Archive for January, 2009|Monthly archive page
The MapDotNet blog has a slick example of client side heatmapping capability.
I think the public is starting to realize the value of heatmaps as an alternative to the cartographic clutter of piles upon piles of markers.
Of course it would be helpful to normalize accident rates based on traffic volumes. Maybe it’s time to web enable the FHWA Safety Analysis tools.
If we are to build a National GIS, we need to consider who will actually be paying for it: the Chinese. Let’s face it, we’ve been pwnt by China. China has reportedly replaced Germany as the world’s third largest economy.
Harvard Economics professor Naill Ferguson describes the Chinese and US economy as a single entity – Chimerica. Ferguson says:
There needs to be agreement on a gradual reduction of the Chimerican imbalance via increased U.S. exports and increased Chinese imports. The alternative — a sudden reduction of the imbalance via lower U.S. imports and lower Chinese exports — would be horrible.
Since China will be paying for it, we need to more clearly show benefits for them.
China recently announced plans to spend a half trillion on their internal infrastructure. This project will no doubt require a lot of GIS technology. Therefore, it is important that requirements for the National GIS include Chinese requirements too. They are, after all, stakeholders. Increased GIS technology exports to China would benefit both countries.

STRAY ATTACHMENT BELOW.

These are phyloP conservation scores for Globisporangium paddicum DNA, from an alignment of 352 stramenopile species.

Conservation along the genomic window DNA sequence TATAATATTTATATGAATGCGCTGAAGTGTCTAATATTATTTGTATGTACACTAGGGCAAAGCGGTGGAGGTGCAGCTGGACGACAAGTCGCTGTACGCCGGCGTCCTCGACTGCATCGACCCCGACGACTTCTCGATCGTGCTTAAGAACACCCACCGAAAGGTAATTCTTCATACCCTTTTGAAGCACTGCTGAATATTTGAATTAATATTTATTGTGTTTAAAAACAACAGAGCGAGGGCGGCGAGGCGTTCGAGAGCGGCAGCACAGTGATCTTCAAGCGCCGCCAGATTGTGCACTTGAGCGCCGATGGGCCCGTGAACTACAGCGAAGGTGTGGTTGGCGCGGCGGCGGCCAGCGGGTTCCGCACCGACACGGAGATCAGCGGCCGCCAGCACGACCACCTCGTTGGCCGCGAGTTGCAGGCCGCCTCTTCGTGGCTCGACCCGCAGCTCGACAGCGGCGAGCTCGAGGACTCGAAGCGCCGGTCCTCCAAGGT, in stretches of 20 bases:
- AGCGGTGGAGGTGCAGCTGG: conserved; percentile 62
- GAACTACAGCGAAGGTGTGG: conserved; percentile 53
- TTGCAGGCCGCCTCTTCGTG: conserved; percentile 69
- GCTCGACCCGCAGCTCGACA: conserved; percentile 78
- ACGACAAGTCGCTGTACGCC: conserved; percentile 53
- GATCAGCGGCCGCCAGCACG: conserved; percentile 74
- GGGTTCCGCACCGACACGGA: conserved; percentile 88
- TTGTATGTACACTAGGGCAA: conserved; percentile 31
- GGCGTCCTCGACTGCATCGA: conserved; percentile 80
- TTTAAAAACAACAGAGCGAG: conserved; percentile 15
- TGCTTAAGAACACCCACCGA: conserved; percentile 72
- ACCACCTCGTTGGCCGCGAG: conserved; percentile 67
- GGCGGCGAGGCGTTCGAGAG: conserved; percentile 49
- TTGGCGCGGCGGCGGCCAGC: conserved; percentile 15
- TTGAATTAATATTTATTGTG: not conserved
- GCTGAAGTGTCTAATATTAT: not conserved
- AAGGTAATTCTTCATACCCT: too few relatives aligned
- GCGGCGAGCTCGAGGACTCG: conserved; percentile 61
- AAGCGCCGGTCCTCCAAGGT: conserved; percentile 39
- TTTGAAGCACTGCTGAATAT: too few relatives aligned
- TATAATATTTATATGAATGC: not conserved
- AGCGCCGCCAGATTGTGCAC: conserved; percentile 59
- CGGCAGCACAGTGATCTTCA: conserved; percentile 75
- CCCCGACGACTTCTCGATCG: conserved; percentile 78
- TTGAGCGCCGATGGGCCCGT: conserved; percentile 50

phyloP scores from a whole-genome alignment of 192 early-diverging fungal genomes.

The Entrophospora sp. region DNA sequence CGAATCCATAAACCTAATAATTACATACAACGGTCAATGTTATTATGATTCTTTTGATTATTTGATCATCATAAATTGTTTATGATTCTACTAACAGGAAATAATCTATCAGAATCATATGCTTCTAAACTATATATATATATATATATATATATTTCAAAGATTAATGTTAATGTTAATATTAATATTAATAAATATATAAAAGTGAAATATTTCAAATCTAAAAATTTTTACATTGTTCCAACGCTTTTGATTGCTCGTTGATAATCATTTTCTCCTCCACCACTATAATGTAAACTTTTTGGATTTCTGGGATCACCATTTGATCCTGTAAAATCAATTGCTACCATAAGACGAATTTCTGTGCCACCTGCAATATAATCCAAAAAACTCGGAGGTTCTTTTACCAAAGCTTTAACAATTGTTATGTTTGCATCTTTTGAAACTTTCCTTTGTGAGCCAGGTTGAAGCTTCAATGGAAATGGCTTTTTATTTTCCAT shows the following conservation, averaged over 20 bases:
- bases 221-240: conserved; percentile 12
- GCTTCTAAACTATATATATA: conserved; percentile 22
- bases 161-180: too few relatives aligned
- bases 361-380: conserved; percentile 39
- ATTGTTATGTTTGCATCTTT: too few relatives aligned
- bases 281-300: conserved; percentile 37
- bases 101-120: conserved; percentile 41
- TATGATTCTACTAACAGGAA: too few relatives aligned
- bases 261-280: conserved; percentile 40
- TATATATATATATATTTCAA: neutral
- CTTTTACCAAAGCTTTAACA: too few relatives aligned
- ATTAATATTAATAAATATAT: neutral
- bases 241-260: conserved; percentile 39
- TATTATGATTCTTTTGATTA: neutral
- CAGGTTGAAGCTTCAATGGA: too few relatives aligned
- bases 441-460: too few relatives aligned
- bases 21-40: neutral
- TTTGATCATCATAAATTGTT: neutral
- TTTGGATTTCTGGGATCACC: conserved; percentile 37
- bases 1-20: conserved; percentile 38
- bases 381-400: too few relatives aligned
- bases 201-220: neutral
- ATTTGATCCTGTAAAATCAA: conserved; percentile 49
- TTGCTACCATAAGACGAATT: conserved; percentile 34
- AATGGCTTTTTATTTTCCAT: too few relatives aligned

I could connect just fine in a standalone exe to Oracle, but the same code running inside of Arcmap extension was unable to connect, giving error ORA-12154.
It turns out the problem is the parenthesis in the path – C:\Program Files (x86)\ArcGIS\bin\Arcmap.exe.
I’m running 64 bit Vista, which (finally!) supports symbolic links similar to those found in Unix. The solution was to create a symbolic link with MkLink named C:\Program Filesx86 that points to C:\Program Files (x86). I changed the path used in visual studio debugger as well as my desktop shortcut to Arcmap so they use the symbolic link folder instead of the parenthesized one. So far so good.
This will be deployed to 32bit systems, so no need to set the link there.
Oracle supposedly has a patch for this (5059238 ) but downloading requires paid support.
I wonder if my inability to install ArcSDE Oracle on 64 bit Vista stem from this parenthesis issue. In 9.2 ArcSDE would install under C:\arcgis\ArcSDE, but with 9.3 it goes into C:\Program Files (x86)\ArcGIS\ArcSDE.